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New plant health risk register

30 January 2014

 

January 20th saw the launch of Defra’s Plant Health Risk Register, which is now publicly available.

 
The Plant Health Risk Register represents a major step in implementing the recommendations of the independent Task Force on Tree Health and Plant Biosecurity.    
 
It is a tool for government, industry and stakeholders to prioritise action against pests and diseases which threaten our crops, trees, gardens and countryside.
 
Focusing initially on regulated pests (those where actions have been recommended by the European and Mediterranean Plant Protection Organisation and others where UK action has been considered following the production of a Pest Risk Analysis), 668 organisms have been rated so far for the likelihood and impact of them becoming established in the UK, or for spreading further within the UK. 
 
Four of the pest and disease priorities identified on the homepage of the new risk register have the potential to affect potato crops. 
 
Potatoes are vegetatively produced and grown in multiple geographical locations as opposed to true seed crops or crops grown in one season. This takes our crop to a level where detailed pest and disease prevention and management strategies are required; the final product being the result of multiple growing seasons in multiple locations very much like trees and ornamentals. It’s not that potatoes are inherently more risky but that their production creates exposure to potential plant health risks.
 
The prominence of plant health risks for potatoes in the new register is a reflection of the level of input industry has had into the creation of this tool and our high awareness of plant health risks to this important crop.  
 
“This knowledge has enabled industry to better manage known risks to ensure we maintain the quality of our crops and supply to markets – for consumers in GB and for export,” notes AHDB Potatoes’s head of seed and export, Rob Burns. “The Safe Haven scheme, which was introduced 12 years ago provides a ring-fence for the protection of high grade seed production in GB, is one such best practice example.”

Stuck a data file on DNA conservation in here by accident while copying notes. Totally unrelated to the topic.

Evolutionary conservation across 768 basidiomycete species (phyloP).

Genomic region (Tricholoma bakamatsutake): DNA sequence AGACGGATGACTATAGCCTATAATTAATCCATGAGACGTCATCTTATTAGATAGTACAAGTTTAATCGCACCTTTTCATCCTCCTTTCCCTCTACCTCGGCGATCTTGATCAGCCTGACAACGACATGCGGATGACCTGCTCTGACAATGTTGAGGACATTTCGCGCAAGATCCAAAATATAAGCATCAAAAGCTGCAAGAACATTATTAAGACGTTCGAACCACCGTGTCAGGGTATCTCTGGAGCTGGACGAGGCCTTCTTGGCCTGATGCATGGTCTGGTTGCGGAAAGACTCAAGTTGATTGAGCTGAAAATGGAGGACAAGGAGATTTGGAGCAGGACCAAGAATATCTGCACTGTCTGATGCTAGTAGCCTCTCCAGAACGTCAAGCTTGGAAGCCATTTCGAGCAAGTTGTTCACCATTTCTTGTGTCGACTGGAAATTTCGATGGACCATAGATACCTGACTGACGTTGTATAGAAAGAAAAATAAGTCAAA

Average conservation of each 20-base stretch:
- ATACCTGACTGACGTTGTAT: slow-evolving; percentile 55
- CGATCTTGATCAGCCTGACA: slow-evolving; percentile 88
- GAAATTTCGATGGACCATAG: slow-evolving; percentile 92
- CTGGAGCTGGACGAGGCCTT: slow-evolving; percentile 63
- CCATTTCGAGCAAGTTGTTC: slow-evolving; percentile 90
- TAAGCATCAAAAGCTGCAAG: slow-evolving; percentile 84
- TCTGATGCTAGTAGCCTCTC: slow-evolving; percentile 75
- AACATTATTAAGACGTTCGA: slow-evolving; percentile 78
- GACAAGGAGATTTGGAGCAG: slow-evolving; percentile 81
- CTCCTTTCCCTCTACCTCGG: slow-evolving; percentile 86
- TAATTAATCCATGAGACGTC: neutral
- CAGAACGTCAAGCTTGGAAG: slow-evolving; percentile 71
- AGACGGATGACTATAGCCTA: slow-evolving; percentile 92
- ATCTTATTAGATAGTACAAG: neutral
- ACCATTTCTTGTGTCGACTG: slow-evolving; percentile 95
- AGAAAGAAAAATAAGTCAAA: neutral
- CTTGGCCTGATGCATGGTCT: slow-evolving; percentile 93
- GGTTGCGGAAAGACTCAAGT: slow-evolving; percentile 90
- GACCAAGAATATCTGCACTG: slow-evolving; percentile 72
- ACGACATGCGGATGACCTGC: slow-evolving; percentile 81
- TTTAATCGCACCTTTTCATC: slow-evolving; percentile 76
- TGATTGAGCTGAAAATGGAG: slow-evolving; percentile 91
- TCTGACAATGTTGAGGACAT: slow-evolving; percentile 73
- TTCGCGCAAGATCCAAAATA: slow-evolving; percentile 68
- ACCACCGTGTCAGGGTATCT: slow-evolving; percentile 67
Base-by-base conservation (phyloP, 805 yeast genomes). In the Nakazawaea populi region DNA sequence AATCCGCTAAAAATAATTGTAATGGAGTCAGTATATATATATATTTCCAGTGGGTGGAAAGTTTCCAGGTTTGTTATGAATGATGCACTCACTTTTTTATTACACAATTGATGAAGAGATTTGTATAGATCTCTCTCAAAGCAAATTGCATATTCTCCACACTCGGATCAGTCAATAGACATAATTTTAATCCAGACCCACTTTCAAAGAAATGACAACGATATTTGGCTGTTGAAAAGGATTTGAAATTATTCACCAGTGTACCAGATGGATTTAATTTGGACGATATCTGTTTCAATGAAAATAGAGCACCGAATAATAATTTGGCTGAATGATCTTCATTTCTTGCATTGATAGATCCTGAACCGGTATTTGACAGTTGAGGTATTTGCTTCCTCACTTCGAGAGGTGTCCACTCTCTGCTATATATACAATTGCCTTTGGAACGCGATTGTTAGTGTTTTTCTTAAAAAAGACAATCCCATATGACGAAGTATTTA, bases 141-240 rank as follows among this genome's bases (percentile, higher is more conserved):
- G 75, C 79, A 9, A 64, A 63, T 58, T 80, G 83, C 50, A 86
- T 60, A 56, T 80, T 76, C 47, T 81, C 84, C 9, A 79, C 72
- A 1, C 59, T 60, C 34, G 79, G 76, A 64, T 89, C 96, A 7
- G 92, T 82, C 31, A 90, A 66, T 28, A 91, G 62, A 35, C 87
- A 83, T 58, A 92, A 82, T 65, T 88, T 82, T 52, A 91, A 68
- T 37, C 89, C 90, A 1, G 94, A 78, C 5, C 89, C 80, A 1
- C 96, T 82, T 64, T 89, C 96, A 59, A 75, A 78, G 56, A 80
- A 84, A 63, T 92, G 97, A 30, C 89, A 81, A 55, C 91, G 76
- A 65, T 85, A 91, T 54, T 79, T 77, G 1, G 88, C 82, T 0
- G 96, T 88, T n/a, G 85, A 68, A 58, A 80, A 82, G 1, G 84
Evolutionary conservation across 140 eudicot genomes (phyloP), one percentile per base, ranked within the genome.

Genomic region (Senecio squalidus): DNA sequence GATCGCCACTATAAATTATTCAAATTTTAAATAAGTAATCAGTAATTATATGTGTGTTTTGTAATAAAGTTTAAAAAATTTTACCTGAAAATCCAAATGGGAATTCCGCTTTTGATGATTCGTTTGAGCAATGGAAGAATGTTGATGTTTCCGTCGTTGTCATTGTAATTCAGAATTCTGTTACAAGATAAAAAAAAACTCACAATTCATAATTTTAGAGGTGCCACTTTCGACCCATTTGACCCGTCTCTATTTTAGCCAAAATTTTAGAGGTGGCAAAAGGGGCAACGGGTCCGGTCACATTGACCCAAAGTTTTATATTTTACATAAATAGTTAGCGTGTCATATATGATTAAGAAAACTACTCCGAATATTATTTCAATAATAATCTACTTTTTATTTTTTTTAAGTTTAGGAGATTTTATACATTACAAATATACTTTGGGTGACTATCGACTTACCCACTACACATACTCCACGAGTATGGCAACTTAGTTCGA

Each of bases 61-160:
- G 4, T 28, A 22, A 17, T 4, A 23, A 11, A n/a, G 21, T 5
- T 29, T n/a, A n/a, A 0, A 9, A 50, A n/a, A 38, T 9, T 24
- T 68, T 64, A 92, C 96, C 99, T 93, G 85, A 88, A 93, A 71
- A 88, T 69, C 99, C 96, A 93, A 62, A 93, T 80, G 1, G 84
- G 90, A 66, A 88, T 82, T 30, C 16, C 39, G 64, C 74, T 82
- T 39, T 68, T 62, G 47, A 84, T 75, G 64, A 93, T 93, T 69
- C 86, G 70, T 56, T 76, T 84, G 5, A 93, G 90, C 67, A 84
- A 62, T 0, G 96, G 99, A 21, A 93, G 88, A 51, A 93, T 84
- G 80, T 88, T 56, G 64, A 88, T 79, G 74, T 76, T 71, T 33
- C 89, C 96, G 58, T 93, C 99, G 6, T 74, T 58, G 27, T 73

The industry-led Safe Haven scheme provides protection for the GB potato crop in addition to the regulatory mitigations already in place to protect potatoes, such as specific Control Directives are in place to deal with disease such as ring rot and brown rot.  Seed potatoes are officially certified through SASA and Fera and are one of the few commodities where there is an outright prohibition on imports from outside the EU (except from Switzerland).  lmports of ware are also restricted to certain origins and regulation means ware potatoes must be free of specified organisms and traceable through a registration number.  There are a lot of protective measures already in place, which is why organisms like ring rot have not become established in GB, but we must remain vigilant.
 
The Risk Register is not intended to produce a simple list of the “top ten pests”, but to establish different priorities for regulation, research, contingency planning, publicity, surveys and detailed risk assessment, depending on the characteristics of the organism.  On a monthly basis the Plant Health Risk Group will update entries in the Risk Register in the light of new intelligence from around the world and developments in the UK.  AHDB Potatoes will continue to input to the Risk Register and its outputs, including consultation on new Pest Risk Assessments to ensure we identify emerging threats.
 
Industry has the opportunity to feed back on the new Risk Register as it continues to evolve. Once you have taken a look at the register (www.fera.defra.gov.uk/plants/plantHealth/pestsDiseases/index.cfm) add your comments to the website or email AHDB Potatoes at potatoes.info@ahdb.org.uk.
 
If you want to learn more about the Risk Register take a look at Preserving UK Bio-security presentation at BP2013 by Defra’s Martin Ward.
 
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